Studying the evolution and physiology of animal coloration at Northeastern Illinois University (starting Fall 2019)



My research program focuses on the evolution of biological diversity; what explains the enormous phenotypic variation we see in the animal kingdom? Animal coloration is an ideal trait with which to study diversity. It can be investigated with quantitative and experimental approaches and I use both in my research.

Nymphalinae butterflies from Reinke and Lawing ( in prep )

Nymphalinae butterflies from Reinke and Lawing (in prep)

Macroevolution of color

Though much work has been done on the developmental aspects of color and pattern formation, not much is known about macroevolutionary patterns of color production at a broad taxonomic scale. I use diverse groups of animals to assess the macroevolutionary patterns of colorfulness and to develop methods that combine phylogenetic comparative methods with visual modeling techniques.

How can we separate the impacts of natural and sexual selection on animal coloration?

How does pigment lability translate across taxa?

Are there universal principles governing the distribution of color diversity?

Collaborators: Michelle Lawing (TAMU) and Kirsty MacLeod

Beakers with tubes containing tissue samples for pigment extraction.

Beakers with tubes containing tissue samples for pigment extraction.

Mechanisms of coloration

Animal integuments such as skin, hair, scales, fur, cuticle, shells, and feathers contain pigments that can have physiological functions (e.g., antioxidant activity, immune stimulation, desiccation prevention) in addition to providing coloration. This functional diversity is often overlooked despite the likelihood that pigments could impact organismal life histories in many species without having associated signaling functions.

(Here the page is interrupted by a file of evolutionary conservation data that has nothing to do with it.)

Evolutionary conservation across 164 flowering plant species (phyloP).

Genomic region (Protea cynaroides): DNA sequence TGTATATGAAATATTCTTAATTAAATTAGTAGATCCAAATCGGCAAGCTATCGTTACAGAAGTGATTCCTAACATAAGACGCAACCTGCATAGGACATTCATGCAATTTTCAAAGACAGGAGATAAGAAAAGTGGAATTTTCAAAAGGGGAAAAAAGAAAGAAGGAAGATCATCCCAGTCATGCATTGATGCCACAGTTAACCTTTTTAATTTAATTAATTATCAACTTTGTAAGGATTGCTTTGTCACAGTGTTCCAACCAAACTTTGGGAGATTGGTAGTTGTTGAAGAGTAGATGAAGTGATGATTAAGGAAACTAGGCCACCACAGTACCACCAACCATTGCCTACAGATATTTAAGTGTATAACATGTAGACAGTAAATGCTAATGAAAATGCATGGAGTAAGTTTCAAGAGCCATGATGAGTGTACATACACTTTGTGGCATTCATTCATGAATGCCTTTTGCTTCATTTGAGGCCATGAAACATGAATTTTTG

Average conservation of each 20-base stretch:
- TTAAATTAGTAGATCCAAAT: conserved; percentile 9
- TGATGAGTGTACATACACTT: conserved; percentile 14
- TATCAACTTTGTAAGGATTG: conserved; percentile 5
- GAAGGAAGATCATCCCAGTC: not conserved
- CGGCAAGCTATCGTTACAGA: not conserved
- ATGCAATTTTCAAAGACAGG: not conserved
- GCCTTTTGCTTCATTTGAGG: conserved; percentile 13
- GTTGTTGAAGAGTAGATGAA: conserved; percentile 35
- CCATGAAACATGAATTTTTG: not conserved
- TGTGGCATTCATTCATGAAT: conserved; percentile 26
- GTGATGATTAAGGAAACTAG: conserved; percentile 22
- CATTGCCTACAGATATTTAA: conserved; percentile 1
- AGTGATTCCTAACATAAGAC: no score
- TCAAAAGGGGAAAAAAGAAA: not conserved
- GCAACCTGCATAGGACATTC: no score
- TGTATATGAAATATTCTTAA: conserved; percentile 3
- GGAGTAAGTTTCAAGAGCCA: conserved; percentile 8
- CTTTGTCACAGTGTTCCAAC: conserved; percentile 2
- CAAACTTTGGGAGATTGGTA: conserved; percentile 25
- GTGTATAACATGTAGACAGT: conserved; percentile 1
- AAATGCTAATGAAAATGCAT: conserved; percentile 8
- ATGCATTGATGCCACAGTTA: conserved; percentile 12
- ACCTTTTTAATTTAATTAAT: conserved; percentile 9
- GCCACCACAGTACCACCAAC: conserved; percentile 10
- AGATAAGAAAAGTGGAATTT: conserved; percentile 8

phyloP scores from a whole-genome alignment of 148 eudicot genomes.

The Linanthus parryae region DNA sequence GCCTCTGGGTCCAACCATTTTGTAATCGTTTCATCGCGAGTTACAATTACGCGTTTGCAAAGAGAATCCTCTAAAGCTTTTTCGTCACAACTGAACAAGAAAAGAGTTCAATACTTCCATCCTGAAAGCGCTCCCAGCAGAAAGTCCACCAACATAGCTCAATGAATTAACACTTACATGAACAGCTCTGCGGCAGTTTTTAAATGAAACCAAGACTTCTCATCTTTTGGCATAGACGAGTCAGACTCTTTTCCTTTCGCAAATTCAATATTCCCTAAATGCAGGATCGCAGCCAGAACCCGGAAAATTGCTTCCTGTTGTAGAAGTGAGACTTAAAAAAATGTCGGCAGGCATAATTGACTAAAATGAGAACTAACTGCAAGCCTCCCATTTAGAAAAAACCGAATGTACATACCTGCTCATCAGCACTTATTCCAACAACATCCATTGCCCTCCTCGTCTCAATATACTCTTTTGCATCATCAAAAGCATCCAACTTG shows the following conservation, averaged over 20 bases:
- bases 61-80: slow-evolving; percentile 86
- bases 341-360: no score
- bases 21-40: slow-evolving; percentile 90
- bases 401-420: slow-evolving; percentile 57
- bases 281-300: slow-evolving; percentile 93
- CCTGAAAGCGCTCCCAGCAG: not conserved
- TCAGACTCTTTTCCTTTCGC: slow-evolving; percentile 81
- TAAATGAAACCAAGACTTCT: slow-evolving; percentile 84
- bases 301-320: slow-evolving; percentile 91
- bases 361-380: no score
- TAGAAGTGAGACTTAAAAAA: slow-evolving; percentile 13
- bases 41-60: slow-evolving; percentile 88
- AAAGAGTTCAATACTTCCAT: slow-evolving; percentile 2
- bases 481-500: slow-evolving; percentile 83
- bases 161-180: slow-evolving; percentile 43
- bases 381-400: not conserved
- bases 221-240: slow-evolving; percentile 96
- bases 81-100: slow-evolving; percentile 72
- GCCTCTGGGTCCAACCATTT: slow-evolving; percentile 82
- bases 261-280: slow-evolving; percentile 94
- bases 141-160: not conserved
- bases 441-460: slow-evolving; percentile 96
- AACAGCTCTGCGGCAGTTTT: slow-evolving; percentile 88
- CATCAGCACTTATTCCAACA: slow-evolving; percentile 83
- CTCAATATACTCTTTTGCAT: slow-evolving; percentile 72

How do insects use pigments throughout metamorphosis?

How does the availability of dietary and maternal pigments impact oxidative stress during development?

Collaborators: Electron Paramagnetic Resonance Center (Geisel)

Painted turtle ( Chrysemys picta ) plastron (ventral view)

Painted turtle (Chrysemys picta) plastron (ventral view)

Long-term consequences of phenotypic variation

Phenotypic variation often leads to demographic consequences because of inherent fitness differences in phenotypes. Understanding demographic variables like survival and senescence (an age-dependent decline in survival and reproduction) can explain variations in coloration within and between species, especially when those differences have underlying physiological mechanisms that impact fitness.

I investigate the long-term consequences of phenotypic variation using a combination of museum collections and long-term field studies. See the Adopt a Turtle page for more information about my long-term field site in northern Wisconsin.